Next in the lineup of domestic issues to be sorted out is the name thing—not the baby’s first name, which we more or less decided on within a day of getting engaged, but our various and sundry surnames. Dr. Fiancé is 100% adamant that his kids have the same last name as him—and that his last name not be changed. He’s less adamant—like maybe only 99%—that I should keep my last name. I, too, would like to share a last name with my children, though I’m seldom if ever 100% certain about anything, and though I’ve always imagined I’d keep my own last name when I got married, I never really imagined my children having a different last name than me.
I tried suggesting that Dr. Fiancé take my last name as his middle name and giving it to the kids as their middle name, too, and me taking Dr. Fiancé’s last name as my middle name so that we all have both surnames somewhere close at hand, but my Taurus of a fiancé was not inclined to change even his middle name.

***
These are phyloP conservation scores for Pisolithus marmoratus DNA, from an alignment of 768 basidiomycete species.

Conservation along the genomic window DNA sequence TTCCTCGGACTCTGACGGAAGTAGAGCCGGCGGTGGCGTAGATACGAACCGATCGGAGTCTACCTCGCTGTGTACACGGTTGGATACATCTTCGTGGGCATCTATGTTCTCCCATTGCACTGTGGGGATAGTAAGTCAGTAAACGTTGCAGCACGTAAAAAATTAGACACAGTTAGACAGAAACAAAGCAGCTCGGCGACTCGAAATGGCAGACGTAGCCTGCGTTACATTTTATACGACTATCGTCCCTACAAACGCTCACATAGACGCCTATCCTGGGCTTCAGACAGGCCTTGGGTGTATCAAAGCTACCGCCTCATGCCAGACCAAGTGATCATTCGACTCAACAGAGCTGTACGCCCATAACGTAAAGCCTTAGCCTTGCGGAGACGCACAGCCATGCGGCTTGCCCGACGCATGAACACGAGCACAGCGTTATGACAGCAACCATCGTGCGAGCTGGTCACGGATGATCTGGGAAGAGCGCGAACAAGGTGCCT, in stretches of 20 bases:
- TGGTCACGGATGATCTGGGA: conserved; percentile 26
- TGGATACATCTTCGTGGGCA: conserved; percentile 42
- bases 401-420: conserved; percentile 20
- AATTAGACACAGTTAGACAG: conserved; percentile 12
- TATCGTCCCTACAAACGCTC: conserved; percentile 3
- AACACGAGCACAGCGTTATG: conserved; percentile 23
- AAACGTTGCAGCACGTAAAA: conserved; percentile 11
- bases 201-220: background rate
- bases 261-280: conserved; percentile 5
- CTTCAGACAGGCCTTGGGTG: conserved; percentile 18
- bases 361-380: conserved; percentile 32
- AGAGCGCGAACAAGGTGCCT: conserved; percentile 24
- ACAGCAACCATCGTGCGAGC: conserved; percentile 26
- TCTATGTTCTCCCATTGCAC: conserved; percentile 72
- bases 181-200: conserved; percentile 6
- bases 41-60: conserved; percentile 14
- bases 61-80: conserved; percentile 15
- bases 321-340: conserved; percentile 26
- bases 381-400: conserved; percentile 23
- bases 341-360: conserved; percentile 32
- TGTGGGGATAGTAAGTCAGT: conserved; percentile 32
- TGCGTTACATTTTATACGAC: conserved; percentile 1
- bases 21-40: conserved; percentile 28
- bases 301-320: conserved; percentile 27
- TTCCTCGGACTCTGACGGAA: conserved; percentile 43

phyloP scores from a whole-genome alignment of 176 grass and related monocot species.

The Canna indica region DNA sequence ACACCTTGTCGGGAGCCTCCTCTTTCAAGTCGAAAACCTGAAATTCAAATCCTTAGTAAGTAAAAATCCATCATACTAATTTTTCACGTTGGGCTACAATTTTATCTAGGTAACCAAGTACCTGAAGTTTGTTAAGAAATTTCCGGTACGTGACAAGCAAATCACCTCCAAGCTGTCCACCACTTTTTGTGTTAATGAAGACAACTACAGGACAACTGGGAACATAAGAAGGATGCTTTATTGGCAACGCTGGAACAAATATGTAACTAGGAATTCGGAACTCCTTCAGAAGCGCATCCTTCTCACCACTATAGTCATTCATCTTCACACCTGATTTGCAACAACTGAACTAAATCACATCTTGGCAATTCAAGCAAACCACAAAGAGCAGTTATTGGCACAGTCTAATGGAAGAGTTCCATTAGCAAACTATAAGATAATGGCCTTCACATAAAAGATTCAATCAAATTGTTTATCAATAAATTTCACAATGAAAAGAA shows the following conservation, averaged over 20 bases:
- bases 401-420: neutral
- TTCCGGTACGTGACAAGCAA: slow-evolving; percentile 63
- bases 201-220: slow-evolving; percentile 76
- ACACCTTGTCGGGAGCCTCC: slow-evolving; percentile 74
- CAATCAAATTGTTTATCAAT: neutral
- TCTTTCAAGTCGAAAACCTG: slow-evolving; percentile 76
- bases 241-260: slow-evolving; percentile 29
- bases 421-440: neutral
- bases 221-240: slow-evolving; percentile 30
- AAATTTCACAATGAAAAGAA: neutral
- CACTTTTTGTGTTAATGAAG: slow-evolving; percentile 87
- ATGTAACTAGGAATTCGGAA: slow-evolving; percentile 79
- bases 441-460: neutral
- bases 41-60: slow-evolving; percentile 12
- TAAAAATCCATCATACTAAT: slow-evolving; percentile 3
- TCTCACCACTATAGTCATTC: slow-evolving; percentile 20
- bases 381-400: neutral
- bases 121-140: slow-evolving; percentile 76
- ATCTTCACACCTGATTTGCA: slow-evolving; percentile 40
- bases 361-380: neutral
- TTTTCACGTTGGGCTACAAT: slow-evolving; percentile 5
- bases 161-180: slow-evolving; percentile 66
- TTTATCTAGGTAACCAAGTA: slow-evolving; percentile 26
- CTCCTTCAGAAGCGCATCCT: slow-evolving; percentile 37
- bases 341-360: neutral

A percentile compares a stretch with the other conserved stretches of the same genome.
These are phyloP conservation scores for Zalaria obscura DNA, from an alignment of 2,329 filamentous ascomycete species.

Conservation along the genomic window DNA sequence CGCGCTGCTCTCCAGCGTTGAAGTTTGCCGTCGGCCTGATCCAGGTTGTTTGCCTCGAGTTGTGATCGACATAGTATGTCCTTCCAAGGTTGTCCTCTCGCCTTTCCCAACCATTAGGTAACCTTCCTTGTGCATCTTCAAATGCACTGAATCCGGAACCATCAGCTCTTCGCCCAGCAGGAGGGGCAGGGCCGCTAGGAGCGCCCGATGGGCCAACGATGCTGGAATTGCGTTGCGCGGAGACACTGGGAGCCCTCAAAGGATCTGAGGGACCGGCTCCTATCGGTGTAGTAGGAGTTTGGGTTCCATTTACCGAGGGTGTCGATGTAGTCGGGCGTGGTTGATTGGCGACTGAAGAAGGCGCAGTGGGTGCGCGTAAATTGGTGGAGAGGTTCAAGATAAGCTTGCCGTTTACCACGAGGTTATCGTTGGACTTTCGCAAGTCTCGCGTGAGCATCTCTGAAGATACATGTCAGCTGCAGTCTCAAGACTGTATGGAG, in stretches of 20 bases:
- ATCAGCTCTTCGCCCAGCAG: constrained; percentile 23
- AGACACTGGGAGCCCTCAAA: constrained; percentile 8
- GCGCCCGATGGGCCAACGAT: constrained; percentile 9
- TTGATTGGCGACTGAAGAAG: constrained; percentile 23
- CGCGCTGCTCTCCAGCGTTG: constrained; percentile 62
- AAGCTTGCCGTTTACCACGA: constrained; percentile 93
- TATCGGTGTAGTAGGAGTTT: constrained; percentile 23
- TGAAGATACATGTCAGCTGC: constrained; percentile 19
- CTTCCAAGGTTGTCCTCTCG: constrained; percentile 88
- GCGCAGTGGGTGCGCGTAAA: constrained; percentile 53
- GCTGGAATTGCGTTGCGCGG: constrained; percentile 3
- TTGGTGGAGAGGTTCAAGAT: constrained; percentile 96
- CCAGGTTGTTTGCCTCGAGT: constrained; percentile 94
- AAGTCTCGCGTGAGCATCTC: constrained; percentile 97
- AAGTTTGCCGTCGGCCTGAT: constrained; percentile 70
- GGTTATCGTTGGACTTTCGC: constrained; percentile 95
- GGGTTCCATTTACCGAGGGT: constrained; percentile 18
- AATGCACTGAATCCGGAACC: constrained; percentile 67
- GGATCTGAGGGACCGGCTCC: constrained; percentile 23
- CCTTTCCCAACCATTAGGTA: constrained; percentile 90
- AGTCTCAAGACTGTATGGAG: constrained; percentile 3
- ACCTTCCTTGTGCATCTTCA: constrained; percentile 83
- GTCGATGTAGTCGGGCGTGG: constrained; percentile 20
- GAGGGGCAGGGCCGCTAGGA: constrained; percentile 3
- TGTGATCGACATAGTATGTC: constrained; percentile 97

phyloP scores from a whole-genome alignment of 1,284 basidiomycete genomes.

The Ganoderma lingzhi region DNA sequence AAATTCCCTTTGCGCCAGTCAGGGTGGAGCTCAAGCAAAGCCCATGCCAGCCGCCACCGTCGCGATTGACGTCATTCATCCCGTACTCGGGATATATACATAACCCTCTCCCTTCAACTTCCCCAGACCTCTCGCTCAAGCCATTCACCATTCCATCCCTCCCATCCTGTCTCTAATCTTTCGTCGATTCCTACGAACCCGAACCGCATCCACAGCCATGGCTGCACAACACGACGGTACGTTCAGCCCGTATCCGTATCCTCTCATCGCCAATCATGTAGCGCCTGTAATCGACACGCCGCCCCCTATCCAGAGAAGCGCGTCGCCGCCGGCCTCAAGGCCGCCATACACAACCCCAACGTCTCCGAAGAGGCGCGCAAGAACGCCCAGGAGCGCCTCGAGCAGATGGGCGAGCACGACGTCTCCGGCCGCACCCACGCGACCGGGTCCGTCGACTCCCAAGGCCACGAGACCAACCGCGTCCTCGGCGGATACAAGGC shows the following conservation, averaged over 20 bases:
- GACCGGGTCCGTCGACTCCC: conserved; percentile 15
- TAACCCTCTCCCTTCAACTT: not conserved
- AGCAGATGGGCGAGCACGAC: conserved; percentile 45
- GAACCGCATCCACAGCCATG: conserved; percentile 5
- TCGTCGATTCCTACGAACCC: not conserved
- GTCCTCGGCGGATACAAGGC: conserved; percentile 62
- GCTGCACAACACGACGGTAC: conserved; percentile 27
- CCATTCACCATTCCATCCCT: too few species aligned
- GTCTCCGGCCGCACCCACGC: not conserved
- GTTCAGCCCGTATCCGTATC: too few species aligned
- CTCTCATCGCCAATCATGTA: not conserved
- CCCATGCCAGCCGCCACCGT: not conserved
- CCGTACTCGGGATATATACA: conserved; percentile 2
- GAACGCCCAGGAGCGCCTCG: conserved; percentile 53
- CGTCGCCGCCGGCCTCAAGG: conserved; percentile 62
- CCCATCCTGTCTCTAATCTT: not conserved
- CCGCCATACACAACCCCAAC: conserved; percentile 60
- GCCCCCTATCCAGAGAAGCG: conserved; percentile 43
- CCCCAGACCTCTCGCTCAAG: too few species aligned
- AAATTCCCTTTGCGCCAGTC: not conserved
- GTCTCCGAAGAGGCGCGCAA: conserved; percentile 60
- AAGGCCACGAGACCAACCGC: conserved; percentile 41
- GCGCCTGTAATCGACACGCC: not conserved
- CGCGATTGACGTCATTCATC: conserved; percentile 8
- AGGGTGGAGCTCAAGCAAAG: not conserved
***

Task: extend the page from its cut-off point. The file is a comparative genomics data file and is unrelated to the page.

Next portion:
And did I mention he’s morally opposed to hyphenation?
When we visited my aunt and uncle in North Carolina last month we found out that my cousin and her fiancé are jamming their surnames together—with no hyphen but with a capital letter in the middle, like an email address or URL with capital letters here and there for clarity’s sake. I was so glad my aunt told us this because I figure the more creative/unique/unusual solutions we hear about, the more normal hyphenation or middle-name-changing will start to seem.
One of my writer friends suggested we take the anagram route and came up with Strudel, which is a near anagram (minus a few letters) of our last names, and which, I have to say, totally rocks.
Dr. and Mrs. Strudel has a pretty nice ring to it, you have to admit, especially if you’re as fond of pastries as I am.